An array is a data object that holds a series of elements, all of the same data type. Each element is identified by its numeric index within the array.
We presented arrays of numbers in the sample programs early in this manual (see Array Example). However, arrays can have elements of any data type, including pointers, structures, unions, and other arrays.
If you know another programming language, you may suppose that you know all about arrays, but C arrays have special quirks, so in this chapter we collect all the information about arrays in C.
The elements of a C array are allocated consecutively in memory, with no gaps between them. Each element is aligned as required for its data type (see Type Alignment).
|• Accessing Array Elements||How to access individual elements of an array.|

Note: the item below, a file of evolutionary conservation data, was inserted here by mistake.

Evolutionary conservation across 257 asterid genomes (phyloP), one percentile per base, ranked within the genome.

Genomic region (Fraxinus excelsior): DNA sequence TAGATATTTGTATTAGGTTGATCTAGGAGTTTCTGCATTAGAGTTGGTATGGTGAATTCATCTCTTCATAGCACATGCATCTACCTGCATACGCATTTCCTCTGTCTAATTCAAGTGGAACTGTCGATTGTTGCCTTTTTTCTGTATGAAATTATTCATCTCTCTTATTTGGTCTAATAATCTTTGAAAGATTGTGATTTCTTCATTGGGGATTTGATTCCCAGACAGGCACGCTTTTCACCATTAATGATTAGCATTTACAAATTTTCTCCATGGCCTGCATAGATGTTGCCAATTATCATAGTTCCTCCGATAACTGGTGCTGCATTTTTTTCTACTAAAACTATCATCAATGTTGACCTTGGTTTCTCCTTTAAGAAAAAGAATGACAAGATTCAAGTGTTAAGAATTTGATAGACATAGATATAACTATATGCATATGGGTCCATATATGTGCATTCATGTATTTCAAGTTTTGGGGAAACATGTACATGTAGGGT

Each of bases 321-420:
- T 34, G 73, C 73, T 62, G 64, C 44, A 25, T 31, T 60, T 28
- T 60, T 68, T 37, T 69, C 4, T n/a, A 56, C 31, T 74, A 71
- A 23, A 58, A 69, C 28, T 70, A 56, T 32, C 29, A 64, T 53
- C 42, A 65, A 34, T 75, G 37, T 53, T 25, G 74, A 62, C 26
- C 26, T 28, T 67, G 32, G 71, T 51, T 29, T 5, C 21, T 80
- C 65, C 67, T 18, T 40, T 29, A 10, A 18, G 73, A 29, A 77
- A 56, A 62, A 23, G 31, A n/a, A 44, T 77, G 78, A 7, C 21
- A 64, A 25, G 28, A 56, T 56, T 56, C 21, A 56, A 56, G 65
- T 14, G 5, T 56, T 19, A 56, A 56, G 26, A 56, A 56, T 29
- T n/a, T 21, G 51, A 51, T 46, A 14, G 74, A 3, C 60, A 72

|• Declaring an Array||How to name and reserve space for a new array.|
|• Strings||A string in C is a special case of array.|
|• Array Type Designators||Referring to a specific array type.|
|• Incomplete Array Types||Naming, but not allocating, a new array.|
|• Limitations of C Arrays||Arrays are not first-class objects.|
|• Multidimensional Arrays||Arrays of arrays.|
|• Constructing Array Values||Assigning values to an entire array at once.|
|• Arrays of Variable Length||Declaring arrays of non-constant size.|